"From this hour I ordain myself loos'd of limits and imaginary lines, going where I list, my own master total and absolute, Listening to others, considering well what they say, Pausing, searching, receiving, contemplating, Gently, but with undeniable will, divesting myself of the holds that would hold me."
Walt Whitman (1819-92)
"When I look back now over my life and call to mind what I might have had simply for taking and did not take, my heart is like to break."
Akhenaton (d. c.1354 BC)
And now, the current weather, from some random person we pulled off the street:
Thursday, August 05, 2004
quar-ry Function: noun
Inflected Form(s): plural quarries
Etymology: Middle English querre entrails of game given to the hounds, from Middle French cuiree, from cuir skin, hide (on which the entrails were placed), from Latin corium -- more at CUIRASS
1 obsolete : a heap of the game killed in a hunt
2 : GAME; specifically : game hunted with hawks
3 : one that is sought or pursued : PREY
4 : sometimes, people
MC said "This is my old friend Randy Regents," and I almost wet my pants.
It was the early eighties, and I was finishing up my very last night as a hotel auditor, a position I had held for a year or so. And a promise made long before was now possible to fulfill.
Millard was going to be very, very pleased, if I could stay alive long enough to call him.
A year earlier, I worked for a radio station in the sales department. My best friend there was a guy named Millard. We'd meet each other for lunch, sometimes have dinner together, etc.
Millard's wife had an ex-husband, let's call him Randy Regents (not his real name), that was a bit of a problem. It seems that he owed years and years of back alimony, but he had friends on the police force so Millard and his wife had never been able to track him down. When I left the radio job and took the auditor job, I moved back to the town where my mother lived, which happened to be the town Randy lived in too.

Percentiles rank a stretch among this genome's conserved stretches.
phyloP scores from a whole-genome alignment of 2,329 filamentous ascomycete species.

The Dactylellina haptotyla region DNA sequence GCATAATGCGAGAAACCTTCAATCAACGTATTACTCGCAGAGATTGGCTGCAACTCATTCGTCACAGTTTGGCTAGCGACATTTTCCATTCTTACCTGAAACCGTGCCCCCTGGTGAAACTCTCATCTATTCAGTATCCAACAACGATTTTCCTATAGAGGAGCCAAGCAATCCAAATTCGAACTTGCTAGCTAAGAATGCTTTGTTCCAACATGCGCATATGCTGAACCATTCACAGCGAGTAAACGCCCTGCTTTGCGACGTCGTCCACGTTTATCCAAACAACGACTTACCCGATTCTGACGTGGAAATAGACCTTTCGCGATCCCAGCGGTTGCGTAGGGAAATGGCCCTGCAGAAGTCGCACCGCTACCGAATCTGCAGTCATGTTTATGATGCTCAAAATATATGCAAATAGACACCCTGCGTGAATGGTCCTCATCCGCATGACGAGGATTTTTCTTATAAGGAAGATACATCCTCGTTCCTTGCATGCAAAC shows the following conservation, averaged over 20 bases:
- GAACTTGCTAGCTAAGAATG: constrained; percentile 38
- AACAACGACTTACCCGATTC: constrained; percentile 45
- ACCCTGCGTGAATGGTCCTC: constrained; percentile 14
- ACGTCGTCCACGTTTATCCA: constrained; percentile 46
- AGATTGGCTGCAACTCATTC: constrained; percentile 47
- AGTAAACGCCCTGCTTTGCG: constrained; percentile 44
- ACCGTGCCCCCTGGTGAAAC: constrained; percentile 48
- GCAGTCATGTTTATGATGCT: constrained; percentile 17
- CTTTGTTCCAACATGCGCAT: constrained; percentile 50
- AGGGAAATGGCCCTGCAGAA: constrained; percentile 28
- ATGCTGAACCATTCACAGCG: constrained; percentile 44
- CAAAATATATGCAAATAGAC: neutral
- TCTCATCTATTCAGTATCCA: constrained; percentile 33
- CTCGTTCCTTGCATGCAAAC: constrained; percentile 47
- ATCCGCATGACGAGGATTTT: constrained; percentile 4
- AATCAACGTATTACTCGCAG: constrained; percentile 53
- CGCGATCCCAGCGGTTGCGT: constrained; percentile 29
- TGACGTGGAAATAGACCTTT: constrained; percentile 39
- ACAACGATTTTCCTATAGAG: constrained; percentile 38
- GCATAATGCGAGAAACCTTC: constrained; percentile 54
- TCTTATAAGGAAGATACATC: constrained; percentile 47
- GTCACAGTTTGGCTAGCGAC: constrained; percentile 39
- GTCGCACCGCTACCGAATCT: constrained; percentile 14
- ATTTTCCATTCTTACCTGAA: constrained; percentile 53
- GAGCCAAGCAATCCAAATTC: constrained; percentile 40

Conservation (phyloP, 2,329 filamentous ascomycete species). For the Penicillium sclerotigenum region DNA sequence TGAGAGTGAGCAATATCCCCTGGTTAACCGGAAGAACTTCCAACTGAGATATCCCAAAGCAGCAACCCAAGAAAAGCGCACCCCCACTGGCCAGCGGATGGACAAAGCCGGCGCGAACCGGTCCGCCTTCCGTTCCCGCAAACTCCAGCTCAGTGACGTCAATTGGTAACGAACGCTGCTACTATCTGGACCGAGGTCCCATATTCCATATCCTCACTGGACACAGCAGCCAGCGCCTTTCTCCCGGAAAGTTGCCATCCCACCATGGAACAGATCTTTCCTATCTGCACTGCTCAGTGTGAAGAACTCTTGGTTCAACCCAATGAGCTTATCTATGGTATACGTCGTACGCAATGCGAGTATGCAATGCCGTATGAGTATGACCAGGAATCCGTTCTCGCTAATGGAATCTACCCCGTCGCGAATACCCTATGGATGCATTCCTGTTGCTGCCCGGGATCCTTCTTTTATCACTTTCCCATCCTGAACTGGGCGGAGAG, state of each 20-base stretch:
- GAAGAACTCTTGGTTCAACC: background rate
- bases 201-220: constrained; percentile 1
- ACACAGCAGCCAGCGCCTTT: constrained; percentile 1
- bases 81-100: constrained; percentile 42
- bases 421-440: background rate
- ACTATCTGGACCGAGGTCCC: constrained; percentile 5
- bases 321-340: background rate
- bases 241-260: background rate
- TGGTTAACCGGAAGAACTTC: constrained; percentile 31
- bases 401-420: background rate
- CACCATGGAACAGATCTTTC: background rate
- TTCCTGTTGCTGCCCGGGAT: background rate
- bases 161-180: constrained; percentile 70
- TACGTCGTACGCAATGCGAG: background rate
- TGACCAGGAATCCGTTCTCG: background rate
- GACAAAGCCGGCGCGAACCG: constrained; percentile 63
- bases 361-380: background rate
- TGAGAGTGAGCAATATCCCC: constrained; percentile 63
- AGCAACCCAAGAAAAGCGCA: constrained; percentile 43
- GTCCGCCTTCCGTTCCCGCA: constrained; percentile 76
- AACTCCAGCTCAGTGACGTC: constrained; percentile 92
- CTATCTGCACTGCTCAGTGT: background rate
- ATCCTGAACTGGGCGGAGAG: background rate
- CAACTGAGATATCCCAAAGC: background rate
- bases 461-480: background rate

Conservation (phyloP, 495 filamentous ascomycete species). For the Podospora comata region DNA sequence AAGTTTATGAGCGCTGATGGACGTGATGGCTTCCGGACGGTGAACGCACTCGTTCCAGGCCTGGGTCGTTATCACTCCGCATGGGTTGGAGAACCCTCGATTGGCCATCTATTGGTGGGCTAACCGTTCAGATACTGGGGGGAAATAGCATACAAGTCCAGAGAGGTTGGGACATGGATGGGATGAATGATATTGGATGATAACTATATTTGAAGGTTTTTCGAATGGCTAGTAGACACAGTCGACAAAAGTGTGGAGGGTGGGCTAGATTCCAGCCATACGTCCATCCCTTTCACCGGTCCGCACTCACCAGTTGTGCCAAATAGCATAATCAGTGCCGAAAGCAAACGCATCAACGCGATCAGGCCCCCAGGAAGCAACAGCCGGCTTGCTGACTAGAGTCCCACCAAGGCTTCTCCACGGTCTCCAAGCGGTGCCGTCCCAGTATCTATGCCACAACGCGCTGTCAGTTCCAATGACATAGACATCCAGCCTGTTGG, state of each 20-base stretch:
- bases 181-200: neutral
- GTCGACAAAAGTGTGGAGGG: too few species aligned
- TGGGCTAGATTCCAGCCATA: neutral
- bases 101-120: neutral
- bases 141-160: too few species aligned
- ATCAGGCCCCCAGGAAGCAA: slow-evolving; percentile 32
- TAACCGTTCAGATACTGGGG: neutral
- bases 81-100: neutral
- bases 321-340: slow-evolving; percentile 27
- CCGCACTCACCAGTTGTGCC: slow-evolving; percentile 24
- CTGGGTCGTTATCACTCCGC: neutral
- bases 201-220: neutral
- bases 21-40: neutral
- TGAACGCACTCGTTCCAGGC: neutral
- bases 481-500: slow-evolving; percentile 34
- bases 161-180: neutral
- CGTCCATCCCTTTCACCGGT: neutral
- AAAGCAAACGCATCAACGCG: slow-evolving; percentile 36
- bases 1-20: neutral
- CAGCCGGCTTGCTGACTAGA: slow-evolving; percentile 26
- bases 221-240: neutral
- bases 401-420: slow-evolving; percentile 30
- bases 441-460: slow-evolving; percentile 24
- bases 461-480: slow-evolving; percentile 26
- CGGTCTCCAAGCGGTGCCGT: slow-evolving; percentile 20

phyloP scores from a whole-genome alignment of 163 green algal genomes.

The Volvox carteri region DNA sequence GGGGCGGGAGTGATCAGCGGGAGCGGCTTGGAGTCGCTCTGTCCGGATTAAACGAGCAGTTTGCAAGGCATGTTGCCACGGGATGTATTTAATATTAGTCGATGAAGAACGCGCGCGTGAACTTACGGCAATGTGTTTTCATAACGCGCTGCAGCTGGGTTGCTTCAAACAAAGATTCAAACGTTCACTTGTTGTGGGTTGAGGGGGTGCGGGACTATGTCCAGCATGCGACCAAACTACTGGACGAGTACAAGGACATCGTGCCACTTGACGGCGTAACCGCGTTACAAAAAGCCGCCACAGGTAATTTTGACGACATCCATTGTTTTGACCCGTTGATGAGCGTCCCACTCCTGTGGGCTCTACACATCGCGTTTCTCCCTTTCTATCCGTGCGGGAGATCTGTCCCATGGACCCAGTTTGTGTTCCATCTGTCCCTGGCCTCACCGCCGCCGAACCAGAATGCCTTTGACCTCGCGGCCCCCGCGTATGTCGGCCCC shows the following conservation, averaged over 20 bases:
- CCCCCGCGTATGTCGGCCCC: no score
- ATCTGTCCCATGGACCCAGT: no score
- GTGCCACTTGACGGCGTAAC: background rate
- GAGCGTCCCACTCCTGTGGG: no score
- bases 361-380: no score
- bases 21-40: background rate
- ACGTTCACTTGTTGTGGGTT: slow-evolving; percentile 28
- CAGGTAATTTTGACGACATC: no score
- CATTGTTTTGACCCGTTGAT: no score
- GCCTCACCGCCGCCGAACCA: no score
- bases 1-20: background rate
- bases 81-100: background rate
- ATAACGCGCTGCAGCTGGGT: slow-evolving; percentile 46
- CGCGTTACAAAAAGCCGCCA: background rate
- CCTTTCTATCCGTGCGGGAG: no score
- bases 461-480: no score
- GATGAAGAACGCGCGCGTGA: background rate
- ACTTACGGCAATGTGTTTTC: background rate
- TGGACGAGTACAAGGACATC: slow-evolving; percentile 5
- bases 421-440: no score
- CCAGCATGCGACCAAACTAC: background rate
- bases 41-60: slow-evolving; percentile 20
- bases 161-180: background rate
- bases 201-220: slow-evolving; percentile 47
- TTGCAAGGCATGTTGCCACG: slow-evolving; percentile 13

"If you can find him, call me, doesn't matter what time, 24 hours a day. I know a policeman that isn't trying to hide him, and he'll go arrest him. When he does, I'll send you something for your trouble."
Sounded good to me.
As soon as I got into town, I started checking around. I came up with an address and started casing the neighborhood each day, but never spotted a car at the house. I asked around a bit more with people I thought might know him, but got nothing.
Nothing that is until one day my father called me aside and said "Have you been asking around about someone named Randy Regents?"
Did I ever mention that my name is Cliff Hursey, Jr.? "Uh, yeah..." and I told him the story.
"Don't mess with him, he's bad news and you could get yourself killed."
Not wanting either one of the Cliff Hurseys to meet up with an untimely end at the hands of a redneck, I followed his advice.
That is, until eleven months later.
It was my last night at work. I had pretty much finished up and I dropped by one of our hotels to say goodbye to MC the night auditor who had become a close friend.
So, we're talking and this huge guy walks in, drunk, and wants a room. He smells of cheap whiskey and way too much Hai Karate aftershave.
"Hey! Randy!" MC says. Turns out they know each other. When MC introduces me I know I must have turned pale, but Randy Regents was way too drunk to notice or even to recognize my name from somewhere in his dim, foggy brain. No, Randy's brain was on autopilot now, and if the girl in his little sports car was any indicator his steering wheel was being held by an entirely different part of his anatomy.
When he headed out to his room, I couldn't get to a phone fast enough.
"Listen, I know its two in the morning, but I got him. I got Randy Regents, if you still want him. This is Cliff."
"YES!" Millard was all awake now. He took the info, and said he would call me back.
They sent a policeman who waited in front of the motel and arrested him when he left hours later, most likely still drunk.
I made $500 on the deal too. Not bad for a first time bounty hunter, huh?
Hunting is not a sport. In a sport, both sides should know they're in the game.